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21 votes

Is there a generalization of factoring that can be extended to the Real numbers?

This is a question that is usually answered via Ring Theory. You can think of a ring as a set where addition, substraction, and multiplication is well defined. Here, we aren't thinking of ...
Daniel5803's user avatar
6 votes

Is there a generalization of factoring that can be extended to the Real numbers?

Obviously you can factor a real number into any set of numbers whose product is that real number. As for PRIME factorizations I know of one generalization of that probably DOESN'T work well for real ...
Mr. Nichan's user avatar
4 votes
Accepted

Proof Verification: If $p^k m^2$ is an odd perfect number with special prime $p$, then $p \equiv 1 \pmod 8$ holds.

Given an odd perfect number of the form $p^km^2$ with $p\equiv k\equiv1\pmod{4}$, you write $$m^2-p^k=a^2-b^2\qquad\text{ and }\qquad m^2-p^k=2^rt,$$ where $a$, $b$, $r$ and $t$ are positive integers. ...
Servaes's user avatar
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3 votes

Is there a generalization of factoring that can be extended to the Real numbers?

Let's take a different perspective than the other answers have taken so far. You can think of prime factorizations as telling you exactly how the natural numbers $\mathbb{N}$ (here I am excluding zero)...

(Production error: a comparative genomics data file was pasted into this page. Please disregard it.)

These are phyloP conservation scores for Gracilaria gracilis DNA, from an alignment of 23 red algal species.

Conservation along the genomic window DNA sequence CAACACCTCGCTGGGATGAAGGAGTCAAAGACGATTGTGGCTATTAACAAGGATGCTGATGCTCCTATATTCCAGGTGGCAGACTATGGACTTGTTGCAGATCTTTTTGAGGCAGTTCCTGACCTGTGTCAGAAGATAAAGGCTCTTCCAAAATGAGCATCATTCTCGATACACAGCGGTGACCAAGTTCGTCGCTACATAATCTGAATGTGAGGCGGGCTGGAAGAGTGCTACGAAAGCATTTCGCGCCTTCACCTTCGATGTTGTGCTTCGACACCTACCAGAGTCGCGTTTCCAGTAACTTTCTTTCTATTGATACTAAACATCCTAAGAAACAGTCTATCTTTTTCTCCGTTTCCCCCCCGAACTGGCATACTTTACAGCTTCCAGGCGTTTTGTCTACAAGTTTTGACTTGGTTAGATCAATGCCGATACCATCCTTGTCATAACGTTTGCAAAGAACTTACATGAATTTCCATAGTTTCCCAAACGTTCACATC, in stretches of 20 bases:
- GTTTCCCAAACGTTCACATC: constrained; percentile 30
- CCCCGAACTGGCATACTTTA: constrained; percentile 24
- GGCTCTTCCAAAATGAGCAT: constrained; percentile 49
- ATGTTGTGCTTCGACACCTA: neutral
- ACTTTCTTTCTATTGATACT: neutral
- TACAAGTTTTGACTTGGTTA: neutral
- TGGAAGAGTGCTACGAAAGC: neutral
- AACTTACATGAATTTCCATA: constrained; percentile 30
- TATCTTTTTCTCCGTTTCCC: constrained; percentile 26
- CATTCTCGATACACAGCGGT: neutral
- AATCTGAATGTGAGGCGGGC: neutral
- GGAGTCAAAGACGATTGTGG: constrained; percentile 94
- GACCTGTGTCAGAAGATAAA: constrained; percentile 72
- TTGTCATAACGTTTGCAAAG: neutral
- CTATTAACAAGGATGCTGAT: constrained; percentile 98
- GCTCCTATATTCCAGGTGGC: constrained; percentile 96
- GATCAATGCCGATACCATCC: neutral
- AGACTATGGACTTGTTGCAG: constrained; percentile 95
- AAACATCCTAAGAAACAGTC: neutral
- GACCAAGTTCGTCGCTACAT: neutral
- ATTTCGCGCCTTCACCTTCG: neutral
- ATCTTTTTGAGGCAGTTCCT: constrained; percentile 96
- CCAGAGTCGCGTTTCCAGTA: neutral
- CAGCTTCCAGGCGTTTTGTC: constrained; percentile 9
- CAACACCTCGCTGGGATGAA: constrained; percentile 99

Qiaochu Yuan's user avatar
2 votes

ACT practice test, aren't both $3$ and $12$ viable answers?

In order for there to be two distinct real-valued solutions to $ax^2 + bx + c = 5x^2 + 16x + c = 0$, the discriminant $b^2 - 4ac$ must be strictly positive; hence we require $$16^2 - 4(5)(c) > 0,$$ ...
heropup's user avatar
  • 141k
1 vote

Is there a generalization of factoring that can be extended to the Real numbers?

Any rational $x>0$ can be uniquely written as $x=\prod{p_i}^{m_i}$ with $p_i$ the $i^\text{th}$ prime and $m_i\in\mathbb Z$ its associated multiplicity. This extends the notion of factorization to ...
fgrieu's user avatar
  • 1,768
1 vote

Factoring $N = pq$ for primes $p,q$ knowing $q\bmod (p-1)$

Hint: $\bmod p\!:\ a^N\equiv a^{p(k+j(p-1))} \equiv a^{k+j(p-1)}\equiv a^k(a^{p-1})^j \equiv a^k,\,$ hence $\,p\mid \gcd(N,\color{#c00}{a^{N-k}-1})\,$ if $\,p\nmid a.\,$ The gcd is quickly computable ...
Bill Dubuque's user avatar

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